Oberlander Horse

The Oberlander Horse is a rare breed that originates from Bavaria, Germany.

They are a friendly breed that are used for driving and pulling heavy loads.

There are not many of these horses around today.

In this article, we will discuss everything you need to know about the Oberlander Horse, including their history and characteristics.

So without further ado, let’s get started!

Oberlander Horse Breed Info

Here are some of the key things you need to know about the Oberlander horse:

Height (size) 15.2 – 16.2 hands high
Colors Chestnut with flaxen mane and tail, and sometimes leopard spotting is seen
Country of Origin Germany
Common Uses Driving, farm work, logging

Oberlander Horse Facts & Information (Breed Profile)

The Oberlander Horse is native to the German region of Bavaria and is distinguished by its huge stature and flaxen mane.

This breed was derived from Roman army horses, but by the end of the 15th century, it had nearly completely disappeared. 

They are related to the Black Forest Horse, Pinzgauer, and Noriker.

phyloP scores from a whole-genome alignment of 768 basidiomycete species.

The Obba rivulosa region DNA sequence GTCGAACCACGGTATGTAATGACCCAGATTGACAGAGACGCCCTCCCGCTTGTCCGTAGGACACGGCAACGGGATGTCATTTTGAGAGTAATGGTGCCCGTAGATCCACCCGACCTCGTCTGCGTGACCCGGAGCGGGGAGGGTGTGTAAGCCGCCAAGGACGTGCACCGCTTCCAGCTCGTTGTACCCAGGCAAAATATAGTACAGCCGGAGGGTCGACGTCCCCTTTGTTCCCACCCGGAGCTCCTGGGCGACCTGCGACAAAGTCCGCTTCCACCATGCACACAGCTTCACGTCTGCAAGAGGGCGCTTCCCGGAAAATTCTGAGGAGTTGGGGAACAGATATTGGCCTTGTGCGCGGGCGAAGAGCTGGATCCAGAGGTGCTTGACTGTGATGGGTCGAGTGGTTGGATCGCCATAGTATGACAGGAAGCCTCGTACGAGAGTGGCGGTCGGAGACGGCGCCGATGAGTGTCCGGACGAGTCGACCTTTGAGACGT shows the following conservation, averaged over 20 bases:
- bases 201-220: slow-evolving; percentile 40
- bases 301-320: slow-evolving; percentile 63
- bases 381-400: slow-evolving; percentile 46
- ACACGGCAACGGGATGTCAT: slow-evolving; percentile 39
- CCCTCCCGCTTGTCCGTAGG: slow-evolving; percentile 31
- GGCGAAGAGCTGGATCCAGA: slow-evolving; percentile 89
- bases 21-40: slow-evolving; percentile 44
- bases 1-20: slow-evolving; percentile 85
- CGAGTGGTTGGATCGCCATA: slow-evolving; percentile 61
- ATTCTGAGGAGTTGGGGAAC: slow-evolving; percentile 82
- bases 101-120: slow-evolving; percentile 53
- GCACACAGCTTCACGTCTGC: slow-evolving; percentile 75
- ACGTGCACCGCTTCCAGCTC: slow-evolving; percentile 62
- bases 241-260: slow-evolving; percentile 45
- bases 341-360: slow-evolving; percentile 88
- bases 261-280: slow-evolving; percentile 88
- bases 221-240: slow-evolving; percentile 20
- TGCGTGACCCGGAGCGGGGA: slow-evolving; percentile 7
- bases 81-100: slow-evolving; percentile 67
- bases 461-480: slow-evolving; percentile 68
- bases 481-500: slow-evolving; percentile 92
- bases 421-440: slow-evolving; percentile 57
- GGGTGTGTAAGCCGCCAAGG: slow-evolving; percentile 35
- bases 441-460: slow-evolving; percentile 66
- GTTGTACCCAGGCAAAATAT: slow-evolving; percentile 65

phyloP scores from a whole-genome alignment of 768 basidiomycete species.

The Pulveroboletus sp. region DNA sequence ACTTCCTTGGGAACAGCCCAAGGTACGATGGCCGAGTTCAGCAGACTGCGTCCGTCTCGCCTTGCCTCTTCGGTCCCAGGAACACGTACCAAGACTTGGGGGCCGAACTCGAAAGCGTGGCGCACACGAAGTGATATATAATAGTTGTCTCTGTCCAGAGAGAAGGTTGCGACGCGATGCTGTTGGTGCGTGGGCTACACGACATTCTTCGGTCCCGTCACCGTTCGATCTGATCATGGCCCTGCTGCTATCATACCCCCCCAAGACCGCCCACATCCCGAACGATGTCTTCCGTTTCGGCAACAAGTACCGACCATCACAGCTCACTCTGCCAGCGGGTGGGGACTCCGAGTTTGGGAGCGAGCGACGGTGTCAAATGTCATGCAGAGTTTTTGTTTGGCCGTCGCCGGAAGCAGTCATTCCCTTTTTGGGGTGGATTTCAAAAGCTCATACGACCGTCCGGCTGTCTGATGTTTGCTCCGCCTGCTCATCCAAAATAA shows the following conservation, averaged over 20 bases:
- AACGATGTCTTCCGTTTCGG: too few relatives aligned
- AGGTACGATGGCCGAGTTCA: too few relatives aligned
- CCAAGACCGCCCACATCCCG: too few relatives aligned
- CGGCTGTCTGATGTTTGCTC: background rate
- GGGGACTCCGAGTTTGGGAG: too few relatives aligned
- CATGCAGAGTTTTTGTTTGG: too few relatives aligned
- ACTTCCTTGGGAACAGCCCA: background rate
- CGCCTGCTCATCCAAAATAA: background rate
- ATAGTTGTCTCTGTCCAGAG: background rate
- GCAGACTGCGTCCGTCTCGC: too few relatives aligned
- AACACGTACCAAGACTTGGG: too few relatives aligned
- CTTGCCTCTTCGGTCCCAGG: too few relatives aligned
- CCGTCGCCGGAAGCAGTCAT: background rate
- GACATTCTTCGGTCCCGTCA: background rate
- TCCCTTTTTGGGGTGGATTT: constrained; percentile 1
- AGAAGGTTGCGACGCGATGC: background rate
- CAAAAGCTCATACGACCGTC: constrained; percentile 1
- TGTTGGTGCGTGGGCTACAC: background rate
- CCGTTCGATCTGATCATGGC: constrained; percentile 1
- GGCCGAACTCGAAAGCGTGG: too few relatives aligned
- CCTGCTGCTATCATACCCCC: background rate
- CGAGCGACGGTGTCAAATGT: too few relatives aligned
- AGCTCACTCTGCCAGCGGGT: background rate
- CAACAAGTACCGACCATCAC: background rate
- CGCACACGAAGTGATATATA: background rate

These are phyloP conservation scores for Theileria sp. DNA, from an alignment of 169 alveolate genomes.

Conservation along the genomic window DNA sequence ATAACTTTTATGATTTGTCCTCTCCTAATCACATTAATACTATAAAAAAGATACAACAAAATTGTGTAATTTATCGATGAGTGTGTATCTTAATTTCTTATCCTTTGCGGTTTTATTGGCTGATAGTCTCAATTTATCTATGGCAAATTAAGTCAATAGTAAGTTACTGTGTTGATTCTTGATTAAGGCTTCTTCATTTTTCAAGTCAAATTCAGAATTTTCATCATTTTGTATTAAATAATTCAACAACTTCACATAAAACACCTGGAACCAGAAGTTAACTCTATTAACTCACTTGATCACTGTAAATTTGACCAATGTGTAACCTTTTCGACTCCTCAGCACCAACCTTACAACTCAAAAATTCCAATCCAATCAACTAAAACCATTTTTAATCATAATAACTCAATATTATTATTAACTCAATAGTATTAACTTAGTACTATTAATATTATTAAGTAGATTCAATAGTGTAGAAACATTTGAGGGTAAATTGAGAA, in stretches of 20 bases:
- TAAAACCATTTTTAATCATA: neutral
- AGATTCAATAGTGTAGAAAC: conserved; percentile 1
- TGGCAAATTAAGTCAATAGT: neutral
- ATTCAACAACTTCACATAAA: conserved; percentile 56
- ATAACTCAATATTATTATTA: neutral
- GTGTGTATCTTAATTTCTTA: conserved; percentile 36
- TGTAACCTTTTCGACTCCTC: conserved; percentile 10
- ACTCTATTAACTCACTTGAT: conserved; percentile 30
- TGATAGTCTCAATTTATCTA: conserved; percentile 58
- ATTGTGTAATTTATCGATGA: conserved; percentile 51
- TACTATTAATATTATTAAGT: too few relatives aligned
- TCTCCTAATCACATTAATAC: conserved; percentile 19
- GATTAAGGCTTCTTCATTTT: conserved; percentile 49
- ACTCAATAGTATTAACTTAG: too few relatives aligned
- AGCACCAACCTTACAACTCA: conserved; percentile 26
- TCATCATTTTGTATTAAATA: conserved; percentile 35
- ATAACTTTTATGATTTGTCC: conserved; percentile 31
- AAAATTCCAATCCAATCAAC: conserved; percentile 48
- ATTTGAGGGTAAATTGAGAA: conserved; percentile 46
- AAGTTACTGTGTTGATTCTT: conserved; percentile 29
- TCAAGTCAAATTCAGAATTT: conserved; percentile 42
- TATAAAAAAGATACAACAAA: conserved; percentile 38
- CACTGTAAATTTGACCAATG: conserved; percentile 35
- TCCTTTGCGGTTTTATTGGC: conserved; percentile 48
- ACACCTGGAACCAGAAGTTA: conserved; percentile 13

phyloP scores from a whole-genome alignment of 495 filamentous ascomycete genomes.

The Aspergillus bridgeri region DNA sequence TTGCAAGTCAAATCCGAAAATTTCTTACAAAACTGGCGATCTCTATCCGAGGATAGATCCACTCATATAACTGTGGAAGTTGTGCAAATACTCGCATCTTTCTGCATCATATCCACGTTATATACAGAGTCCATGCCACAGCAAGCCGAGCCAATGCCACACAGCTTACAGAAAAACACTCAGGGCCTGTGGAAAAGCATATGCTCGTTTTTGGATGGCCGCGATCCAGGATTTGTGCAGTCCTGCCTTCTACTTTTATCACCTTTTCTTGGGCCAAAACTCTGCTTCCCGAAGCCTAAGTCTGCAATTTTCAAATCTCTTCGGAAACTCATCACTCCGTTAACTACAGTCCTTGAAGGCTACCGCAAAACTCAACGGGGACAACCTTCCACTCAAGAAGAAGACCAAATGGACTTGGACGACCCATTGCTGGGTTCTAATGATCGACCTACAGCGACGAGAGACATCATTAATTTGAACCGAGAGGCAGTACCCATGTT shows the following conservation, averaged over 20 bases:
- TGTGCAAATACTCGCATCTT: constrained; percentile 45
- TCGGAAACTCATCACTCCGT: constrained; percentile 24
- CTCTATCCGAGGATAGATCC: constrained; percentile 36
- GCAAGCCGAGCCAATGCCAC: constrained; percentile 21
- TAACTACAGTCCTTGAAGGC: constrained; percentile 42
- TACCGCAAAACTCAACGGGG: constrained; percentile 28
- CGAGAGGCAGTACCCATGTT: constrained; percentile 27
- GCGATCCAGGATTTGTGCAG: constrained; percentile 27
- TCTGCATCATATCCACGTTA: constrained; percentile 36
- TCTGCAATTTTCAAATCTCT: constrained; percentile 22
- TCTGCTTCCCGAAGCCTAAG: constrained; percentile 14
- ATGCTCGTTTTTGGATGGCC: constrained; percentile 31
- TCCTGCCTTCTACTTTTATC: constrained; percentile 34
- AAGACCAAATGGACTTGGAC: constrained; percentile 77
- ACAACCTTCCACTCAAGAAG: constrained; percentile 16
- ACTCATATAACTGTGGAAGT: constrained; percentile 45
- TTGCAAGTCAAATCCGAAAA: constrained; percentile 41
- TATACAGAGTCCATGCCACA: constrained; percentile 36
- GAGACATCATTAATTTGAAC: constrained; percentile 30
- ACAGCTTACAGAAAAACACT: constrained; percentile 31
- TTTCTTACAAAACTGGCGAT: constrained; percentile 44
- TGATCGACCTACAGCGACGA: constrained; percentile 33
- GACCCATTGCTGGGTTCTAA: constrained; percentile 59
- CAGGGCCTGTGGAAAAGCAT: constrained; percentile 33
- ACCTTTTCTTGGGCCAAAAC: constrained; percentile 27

In 1769, the first stud farm was formed, where the finest local stock was mixed with large animals from neighboring countries. 

The stud book was closed in 1900, and at that time, breeding was closely regulated in order to correct undesirable characteristics within the breed.

In the past, these strong horses have been used to move loads and pull artillery in the mountains.

Today, the government owns a herd of registered animals in order to preserve and promote each family of these old lineages.

Both the South German Coldblood and the Austrian Noriker may trace their ancestry back to the same time and place, and as a result, the two breeds are frequently believed to be one and the same.

However, genetic analysis has shown that the Oberlander Horse is not only quite distinct from other German draft breeds, but that is also clearly distinguishable from the Salzburg and Carinthian Noriker populations. 

The differences may be the result of the Warmblood influence on South German Coldblood.

If you’re interested in learning more about this fascinating breed, keep reading!

Alternative Names

“South German Coldblood”


Calm disposition and even temperament

Physical Characteristics

The head is medium-sized, and of draft type, but noble with expressive eyes.

The neck is of medium length.

The back is long and broad.

The legs are correct with good joints, and the hooves are hard.


Chestnut with flaxen mane and tail, and sometimes leopard spotting is seen

Height (size)

15.2 – 16.2 hands high






1600 – 1800 lbs (720 kg – 815 kg)

Blood Type


Common Uses

Driving, farm work, logging


Bone diseases: osteochondrosis and osteochondritis dissecans

Popular Traits




Country of Origin



Roman war horses, Belgian, Clydesdale, Norfolk, Cleveland Bay, Friesian, Norman, Oldenburg